• On-site tests of collector arrays: Fact sheet B-D1.2, on the other hand, compares methods to monitor the performance of an installed solar field. This paper helps manufacturers, plant designers and operators choose a suitable method for giving them the information they need. Testing procedures are based on measurement data for an entire solar field, excluding distribution pipes, and make use of a solar field model that includes corrective factors, to account for variables influencing the yield.
  • Going big on SDH: Fact sheet D-D1 analyses business models and technology solutions for large solar heat systems with high solar fractions in cities.

The SDH marketing package also includes 11 infographics illustrating the advantages of the technology and the policies in place to support it. The files, available in English, German and French, can be downloaded in JPG or PDF format and be used free of charge in third-party publications. All 29 fact sheets are available for download at https://task55.iea-shc.org/fact-sheets.

Source and full article: www.solarthermalworld.org
Image: IEA SHC Task 55

SDH plant performs well in Swiss winter conditions

2021-08-18T09:52:00+02:00Mar 25th, 2021|

A new solar district heating plant in Geneva, Switzerland, is basking in the limelight of Swiss politics, with environmental minister Simonetta Sommaruga personally attending the start-up of the system at the end of February 2021. The 816 m2 solar field consists of special high-vacuum flat panels supplying heat to Geneva’s district heating network at a temperature of 85 °C, even in winter.

The installation helps meet the objectives of Geneva canton’s Energy Master Plan 2020-2030, approved in early December 2020. The SDH system (operated by the SIG utility) was designed by Geneva-based TVP Solar to deliver 516 MWh a year, which corresponds to a specific annual yield of 632 kWh/m2. This is significantly higher than the typical Danish SDH plants which produce between 321 kWh/m2 to 500 kWh/m2 per year, the average being 409 kWh/m2, according to one IEA SHC publication.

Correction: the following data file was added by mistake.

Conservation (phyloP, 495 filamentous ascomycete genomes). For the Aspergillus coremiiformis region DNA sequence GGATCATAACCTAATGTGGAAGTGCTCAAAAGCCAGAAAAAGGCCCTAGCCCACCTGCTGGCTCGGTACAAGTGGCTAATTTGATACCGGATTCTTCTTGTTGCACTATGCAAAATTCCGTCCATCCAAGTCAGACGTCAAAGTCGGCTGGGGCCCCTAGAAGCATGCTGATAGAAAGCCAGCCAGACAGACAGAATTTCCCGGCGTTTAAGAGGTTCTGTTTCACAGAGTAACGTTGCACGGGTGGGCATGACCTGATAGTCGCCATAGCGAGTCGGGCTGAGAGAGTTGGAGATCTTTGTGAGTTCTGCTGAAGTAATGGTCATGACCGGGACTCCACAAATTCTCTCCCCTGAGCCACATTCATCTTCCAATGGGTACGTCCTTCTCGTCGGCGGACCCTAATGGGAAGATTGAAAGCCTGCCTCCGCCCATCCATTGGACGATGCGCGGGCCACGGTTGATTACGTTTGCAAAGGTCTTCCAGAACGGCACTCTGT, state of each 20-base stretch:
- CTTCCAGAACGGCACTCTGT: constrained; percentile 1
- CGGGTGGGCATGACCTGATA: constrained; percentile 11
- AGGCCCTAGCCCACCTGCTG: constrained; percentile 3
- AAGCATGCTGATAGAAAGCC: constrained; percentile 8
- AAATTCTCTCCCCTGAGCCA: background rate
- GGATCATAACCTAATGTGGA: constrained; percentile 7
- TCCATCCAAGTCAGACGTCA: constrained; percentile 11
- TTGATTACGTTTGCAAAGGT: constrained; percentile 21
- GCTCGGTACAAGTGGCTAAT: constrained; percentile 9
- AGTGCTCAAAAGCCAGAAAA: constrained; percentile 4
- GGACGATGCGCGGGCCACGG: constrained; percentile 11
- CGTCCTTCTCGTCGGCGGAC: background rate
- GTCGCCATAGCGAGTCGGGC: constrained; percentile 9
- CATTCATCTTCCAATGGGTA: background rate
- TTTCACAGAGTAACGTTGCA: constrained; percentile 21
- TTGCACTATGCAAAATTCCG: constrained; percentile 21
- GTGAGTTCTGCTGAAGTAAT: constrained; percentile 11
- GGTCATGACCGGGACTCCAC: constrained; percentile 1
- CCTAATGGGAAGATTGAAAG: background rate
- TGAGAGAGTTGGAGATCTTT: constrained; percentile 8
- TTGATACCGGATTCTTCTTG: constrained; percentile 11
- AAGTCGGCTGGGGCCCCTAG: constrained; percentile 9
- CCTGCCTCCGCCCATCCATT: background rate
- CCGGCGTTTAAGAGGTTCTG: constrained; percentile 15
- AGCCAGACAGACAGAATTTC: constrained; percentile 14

The plant is one of several innovative clean energy systems SIG has implemented in the last years. The solar field, which was mounted onto a roof at SIG headquarters in Vernier’s Le Lignon district in Geneva canton, is equipped with 80 performance-tracking sensors.

A press release put the demonstration project’s budget at CHF 2 million, of which CHF 800,000 was spent on the solar field. “Including the CAPEX of the solar field, you get to a heat price of about 70 CHF/MWh over 20 years. That’s a very competitive proposition for zero-carbon heat in Switzerland. Across Geneva, clean biofuel energy costs 100 CHF/MWh,” noted Guglielmo Cioni, Vice President of Business Development at TVP Solar.

The distinctive characteristic of this particular SDH plant is its high output in wintertime. To reduce energy losses, especially during cold winter days, the absorbers are located inside an evacuated casing. “Another advantage of high vacuum insulation is that it takes very little time to ramp up the temperature in the morning. The solar field reaches the required 85 °C in just a few minutes, even if it is partially covered in snow,” Cioni said about his company’s experience of operating the plant during the first weeks after start-up.

TVP’s most important panel-related patent describes a new method for joining glass plates and metal frames to ensure a high enough vacuum inside the collectors. Thanks to the small size of the contact areas between the internal absorber and the metal frame, heat losses are reduced to a minimum, but enough heat is transferred to the casing for the snow to start melting.

Organisations mentioned in this article:

Source and full article: www.solarthermalworld.org
Image: SIG

Go to Top